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Hi. My name is Betty and I love VDI.

Author: Betty Junod

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I know the title sounds like the beginning of some sort of VDI anonymous or support group but it’s not.  I am proud to say “I LOVE MY VIEW VM!”  I access my corporate workspace from my zero client, laptop, home PC, other people’s computers, iPhone and soon iPad.  Currently I am writing this post from my home office via my View 4.5 virtual machine.

And no I’m not a call center agent.  I am what you would classify as a “knowledge worker/road warrior” and I travel frequently for my awesome job.  So I am on a plane, on the road about 1-2 times a month.  AND I STILL USE VDI.

The reality is, most of us are a good fit for VDI.  My opinion is that people are scared of change so that keeps them from adopting a model that is really better than the one they are used to

My relationship with my VM is a long one… We first met about 3 years ago and it made me suffer through RDP.  But the greater value of being able to have MY workspace follow me across a variety of devices changed the way I worked.  Experiencing almost no downtime from several different hardware failures made me commit to VDI.  The only downtime I had was the time it took me to walk over to another device and log in.  No need to try and extract my documents from a hard drive or reinstall a bunch of apps.  The only thing standing between me and my workspace was a little login screen (which you can carry around on a USB stick).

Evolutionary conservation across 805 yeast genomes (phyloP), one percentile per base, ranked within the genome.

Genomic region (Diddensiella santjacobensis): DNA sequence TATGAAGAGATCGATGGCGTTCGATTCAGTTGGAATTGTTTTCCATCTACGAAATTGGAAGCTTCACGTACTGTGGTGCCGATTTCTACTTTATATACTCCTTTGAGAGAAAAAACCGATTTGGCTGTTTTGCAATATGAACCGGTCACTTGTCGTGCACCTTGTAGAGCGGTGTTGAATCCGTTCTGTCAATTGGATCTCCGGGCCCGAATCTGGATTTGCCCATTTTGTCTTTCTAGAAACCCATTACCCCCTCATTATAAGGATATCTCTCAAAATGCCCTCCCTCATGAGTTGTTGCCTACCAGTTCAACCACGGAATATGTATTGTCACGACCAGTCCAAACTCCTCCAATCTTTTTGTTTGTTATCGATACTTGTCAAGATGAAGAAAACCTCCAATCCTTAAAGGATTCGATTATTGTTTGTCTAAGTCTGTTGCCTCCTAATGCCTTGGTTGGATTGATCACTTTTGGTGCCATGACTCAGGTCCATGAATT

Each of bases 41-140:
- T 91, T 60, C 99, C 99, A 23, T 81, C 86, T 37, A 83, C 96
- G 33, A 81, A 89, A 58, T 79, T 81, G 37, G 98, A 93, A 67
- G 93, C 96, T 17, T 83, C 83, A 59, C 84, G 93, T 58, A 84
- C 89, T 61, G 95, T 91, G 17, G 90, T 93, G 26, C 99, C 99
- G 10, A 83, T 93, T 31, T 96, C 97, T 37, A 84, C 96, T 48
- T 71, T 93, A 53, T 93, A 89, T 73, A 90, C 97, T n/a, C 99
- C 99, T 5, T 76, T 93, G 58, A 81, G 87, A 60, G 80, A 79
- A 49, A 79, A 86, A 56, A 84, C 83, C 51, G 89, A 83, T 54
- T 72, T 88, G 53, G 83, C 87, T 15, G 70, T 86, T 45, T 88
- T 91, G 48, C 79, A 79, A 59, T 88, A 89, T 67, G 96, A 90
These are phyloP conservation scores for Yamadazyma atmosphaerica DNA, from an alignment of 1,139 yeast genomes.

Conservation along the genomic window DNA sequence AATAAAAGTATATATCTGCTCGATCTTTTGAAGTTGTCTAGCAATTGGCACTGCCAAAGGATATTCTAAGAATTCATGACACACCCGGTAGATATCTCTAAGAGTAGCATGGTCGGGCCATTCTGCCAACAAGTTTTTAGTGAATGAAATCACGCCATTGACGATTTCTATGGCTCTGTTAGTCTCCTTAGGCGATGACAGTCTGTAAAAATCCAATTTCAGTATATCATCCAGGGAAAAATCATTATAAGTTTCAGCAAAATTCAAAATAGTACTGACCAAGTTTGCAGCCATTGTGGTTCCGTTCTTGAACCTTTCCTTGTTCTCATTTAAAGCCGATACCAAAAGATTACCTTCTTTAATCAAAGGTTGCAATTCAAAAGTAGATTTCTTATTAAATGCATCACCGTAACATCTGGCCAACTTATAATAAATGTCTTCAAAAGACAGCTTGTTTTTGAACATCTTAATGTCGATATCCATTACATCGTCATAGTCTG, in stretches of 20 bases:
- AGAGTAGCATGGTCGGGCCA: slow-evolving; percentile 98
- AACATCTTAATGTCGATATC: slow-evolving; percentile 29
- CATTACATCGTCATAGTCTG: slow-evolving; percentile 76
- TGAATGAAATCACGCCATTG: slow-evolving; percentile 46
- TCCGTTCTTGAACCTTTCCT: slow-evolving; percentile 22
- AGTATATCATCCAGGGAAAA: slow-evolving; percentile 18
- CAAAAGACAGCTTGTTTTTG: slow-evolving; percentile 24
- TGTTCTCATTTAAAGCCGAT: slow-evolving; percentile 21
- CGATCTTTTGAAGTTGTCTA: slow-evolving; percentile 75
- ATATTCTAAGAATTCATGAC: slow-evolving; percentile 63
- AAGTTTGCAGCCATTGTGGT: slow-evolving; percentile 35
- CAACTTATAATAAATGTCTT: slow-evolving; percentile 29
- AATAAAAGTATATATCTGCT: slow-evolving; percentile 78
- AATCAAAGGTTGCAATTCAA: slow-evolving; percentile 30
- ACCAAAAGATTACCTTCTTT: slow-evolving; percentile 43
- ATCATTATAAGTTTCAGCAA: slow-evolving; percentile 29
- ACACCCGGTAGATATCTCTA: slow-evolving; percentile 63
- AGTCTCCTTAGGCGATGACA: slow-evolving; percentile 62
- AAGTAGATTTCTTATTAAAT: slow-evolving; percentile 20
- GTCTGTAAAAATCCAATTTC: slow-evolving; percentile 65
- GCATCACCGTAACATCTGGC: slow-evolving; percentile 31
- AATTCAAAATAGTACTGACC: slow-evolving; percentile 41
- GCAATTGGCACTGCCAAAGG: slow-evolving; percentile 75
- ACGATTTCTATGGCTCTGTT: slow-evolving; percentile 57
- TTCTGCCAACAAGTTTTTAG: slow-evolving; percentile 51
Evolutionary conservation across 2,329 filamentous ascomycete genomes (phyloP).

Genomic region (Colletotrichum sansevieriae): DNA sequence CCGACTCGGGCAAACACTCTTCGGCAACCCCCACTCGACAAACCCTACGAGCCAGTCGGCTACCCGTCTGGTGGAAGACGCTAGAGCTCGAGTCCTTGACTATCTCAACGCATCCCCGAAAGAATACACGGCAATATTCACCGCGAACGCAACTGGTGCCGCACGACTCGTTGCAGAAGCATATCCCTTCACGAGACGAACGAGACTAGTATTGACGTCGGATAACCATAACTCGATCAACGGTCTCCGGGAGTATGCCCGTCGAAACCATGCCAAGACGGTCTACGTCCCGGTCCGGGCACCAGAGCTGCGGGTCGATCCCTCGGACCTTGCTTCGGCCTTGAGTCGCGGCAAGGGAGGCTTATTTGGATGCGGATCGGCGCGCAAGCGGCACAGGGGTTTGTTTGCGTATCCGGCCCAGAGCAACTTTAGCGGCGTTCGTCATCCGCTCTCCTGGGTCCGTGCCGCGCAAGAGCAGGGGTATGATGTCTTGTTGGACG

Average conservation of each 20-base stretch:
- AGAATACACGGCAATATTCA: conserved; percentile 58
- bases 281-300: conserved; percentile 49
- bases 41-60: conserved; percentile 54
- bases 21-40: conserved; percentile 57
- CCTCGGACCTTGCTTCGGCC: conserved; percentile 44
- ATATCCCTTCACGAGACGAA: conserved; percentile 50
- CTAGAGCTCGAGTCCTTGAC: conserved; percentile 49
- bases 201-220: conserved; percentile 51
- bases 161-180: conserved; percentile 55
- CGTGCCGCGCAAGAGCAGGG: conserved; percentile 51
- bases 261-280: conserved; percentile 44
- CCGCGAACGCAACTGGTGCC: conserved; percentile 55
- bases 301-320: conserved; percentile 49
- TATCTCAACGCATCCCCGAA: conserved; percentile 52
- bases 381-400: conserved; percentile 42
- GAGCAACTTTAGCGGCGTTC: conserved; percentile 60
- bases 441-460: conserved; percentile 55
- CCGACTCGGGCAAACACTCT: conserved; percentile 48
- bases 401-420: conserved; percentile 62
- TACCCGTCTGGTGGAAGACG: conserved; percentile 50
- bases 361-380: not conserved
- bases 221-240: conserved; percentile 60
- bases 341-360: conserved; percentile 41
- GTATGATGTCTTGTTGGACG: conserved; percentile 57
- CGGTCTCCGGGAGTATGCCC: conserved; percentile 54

PCoIP took our relationship to a whole new level.  It’s a whole new experience – I almost cannot describe how awesome it is.  Sometimes the WAN is slow but that only means the screen goes out of focus, but it doesn’t impact my ability to interact with the applications (aka, no more screen painting and no more waiting).  Who cares if the picture is fuzzy if everything else is still in real time?  For most workers out there, if having the occasional fuzzy picture defines your inability to use VDI means you’re just looking for an excuse to avoid change.

Yes change is scary and difficult in the beginning but is often beneficial.  And VDI isn’t a complete departure from what you already know. VDI is an evolution of the desktop – taking what you need from the traditional PC and giving you a workspace accessible from whatever and wherever you need it.

By the way – Wifi on planes is sufficient to access VDI, hotel internet – also fine and so is 3G.  Besides, how much work are you really doing on a plane?  The best thing about VDI is that my workspace state is always as I last left it when I disconnected – saving me a ton of time.  Most workers when they are "offline" it's because they are 1)in a meeting, 2)driving or flying or 3)wouldn't be using the computer anyways so it's a bit misleading to think that every second you are offline you actually need an environment to work in.  Plus, most road warriors know where all the free wifi spots are or have a laptop internet card which are both sufficient to access your VM.  And with more client support coming in View, why even bother with your laptop when on the road?  Just use your iPad or other fancy tablet…

So what are you waiting for?  Go get yourself one.

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